December 28th, 2008

I feel sorry for little kids between ages 1 and 3.  All they have to play with is dirt.

“Oh-ho”, you surely say, “that isn’t the case!  Toy stores are full of toys!”.  But if you actually check at the toy store, you will find that there is a surprising gap.  There are plenty of rattles and baubles and teddy bears for infants, all made with big, soft, non-flammable components.  Unfortunately, these toys all bore the pants (or skirts) off of children over 1.  The rest of the toys all seem to start from age 3.  Play-doh, toy cars, even oversized crayons, are all marked “ages 3 and up”.

One would normally posit that it’s a big market just ripe for development, but, honestly, the market is full.  Toy companies have just realized that there are two ways to sell toys for two-year-olds: market them as being for two-year-olds, and then pay huge legal fees when one kid in a million chokes on a toy, or market them as being for three-and-up, reaping the same sales but without the same legal headaches.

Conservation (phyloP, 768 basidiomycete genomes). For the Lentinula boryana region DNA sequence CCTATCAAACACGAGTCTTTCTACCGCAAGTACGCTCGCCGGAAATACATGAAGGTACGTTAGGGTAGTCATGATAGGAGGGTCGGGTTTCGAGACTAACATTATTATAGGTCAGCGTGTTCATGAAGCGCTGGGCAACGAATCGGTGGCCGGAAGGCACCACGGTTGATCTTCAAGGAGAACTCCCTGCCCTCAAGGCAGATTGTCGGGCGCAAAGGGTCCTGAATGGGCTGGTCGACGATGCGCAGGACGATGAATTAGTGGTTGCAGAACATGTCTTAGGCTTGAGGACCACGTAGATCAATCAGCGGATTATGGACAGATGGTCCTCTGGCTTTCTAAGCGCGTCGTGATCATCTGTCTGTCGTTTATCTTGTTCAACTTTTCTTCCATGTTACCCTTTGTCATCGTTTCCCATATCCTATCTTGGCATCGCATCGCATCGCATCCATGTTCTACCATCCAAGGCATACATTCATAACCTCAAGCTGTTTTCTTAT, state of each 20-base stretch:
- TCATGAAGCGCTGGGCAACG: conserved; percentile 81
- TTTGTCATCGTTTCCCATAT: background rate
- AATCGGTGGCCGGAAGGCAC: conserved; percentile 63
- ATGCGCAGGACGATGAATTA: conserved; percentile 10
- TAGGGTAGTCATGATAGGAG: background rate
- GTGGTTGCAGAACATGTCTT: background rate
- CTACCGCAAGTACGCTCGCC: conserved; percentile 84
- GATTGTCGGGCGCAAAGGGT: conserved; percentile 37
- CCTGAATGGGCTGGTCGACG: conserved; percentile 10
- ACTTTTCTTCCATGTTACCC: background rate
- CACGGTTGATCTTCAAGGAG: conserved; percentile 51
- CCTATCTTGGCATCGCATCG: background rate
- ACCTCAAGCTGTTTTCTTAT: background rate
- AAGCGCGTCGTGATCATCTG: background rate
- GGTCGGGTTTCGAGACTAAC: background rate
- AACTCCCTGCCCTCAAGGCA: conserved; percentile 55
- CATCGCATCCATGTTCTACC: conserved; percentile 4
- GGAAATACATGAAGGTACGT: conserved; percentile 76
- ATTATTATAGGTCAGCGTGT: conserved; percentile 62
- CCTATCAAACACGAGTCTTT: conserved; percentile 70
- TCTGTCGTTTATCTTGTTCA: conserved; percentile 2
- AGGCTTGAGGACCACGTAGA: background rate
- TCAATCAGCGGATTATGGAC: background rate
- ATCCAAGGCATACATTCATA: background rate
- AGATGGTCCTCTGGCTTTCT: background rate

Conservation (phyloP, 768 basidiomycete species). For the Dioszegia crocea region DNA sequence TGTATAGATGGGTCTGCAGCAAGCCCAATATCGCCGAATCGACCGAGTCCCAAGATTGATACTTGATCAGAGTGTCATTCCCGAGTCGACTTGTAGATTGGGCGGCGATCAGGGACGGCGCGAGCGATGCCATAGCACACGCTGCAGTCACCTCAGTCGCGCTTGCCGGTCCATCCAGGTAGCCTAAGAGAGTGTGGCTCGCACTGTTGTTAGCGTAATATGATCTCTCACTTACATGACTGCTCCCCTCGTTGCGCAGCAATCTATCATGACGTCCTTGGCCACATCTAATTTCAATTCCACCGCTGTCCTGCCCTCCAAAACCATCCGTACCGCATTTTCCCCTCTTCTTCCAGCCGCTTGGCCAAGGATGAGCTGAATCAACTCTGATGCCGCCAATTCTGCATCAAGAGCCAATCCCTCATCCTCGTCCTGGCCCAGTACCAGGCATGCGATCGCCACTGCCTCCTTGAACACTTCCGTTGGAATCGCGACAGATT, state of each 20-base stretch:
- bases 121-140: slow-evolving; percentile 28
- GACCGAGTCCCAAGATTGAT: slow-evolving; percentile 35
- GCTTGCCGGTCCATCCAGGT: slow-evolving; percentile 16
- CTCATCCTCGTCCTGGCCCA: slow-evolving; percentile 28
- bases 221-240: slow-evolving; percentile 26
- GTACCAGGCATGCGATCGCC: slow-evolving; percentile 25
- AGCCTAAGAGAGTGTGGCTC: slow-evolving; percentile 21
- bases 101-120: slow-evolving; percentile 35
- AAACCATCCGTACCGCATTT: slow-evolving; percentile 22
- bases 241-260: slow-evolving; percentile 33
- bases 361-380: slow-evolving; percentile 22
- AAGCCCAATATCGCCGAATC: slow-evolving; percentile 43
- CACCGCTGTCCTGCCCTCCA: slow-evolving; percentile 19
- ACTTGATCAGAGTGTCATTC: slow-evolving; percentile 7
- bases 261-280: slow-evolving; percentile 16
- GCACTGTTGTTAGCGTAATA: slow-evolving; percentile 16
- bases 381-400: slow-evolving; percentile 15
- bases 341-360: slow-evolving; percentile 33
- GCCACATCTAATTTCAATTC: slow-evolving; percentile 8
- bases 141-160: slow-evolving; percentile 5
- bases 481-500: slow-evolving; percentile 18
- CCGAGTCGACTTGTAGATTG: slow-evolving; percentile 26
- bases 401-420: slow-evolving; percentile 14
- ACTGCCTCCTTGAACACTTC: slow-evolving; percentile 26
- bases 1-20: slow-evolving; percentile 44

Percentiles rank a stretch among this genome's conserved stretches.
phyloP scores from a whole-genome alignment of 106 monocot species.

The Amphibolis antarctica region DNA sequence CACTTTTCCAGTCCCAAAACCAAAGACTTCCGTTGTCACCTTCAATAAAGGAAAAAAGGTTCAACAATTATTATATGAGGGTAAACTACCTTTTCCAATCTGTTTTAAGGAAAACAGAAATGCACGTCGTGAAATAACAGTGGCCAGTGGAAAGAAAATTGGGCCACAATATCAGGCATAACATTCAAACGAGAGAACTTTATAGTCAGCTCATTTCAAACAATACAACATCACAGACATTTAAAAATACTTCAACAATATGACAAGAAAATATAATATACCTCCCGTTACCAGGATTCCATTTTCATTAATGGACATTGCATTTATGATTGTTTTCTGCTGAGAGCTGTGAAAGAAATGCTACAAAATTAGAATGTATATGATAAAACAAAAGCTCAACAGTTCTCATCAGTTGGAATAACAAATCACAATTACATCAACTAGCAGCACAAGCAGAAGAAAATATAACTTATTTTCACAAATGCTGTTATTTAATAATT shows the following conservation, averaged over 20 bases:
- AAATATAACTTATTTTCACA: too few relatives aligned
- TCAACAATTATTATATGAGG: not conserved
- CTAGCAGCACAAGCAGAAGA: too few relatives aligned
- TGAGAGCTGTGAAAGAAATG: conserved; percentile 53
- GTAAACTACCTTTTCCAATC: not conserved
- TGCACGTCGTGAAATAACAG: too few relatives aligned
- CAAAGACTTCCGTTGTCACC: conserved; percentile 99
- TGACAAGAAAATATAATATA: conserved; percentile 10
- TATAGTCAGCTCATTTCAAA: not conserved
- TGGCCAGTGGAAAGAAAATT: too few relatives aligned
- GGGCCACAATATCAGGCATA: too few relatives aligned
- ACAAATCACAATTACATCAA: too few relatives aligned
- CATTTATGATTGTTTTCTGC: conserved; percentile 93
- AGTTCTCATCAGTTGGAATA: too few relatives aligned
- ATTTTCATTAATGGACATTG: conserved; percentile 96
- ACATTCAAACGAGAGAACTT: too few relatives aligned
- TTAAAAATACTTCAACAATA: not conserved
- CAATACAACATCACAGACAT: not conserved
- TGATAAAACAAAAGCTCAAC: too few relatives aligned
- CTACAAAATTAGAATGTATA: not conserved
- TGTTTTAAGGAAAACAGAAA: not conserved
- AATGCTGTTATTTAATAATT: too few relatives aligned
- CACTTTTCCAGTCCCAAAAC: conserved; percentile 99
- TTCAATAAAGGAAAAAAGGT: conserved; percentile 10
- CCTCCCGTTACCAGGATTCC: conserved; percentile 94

One wonders, then, why there are toys marketed as “ages 3 and up”.  Wouldn’t it be safer to just mark all toys, even infant rattles, as “ages 18 and up”?

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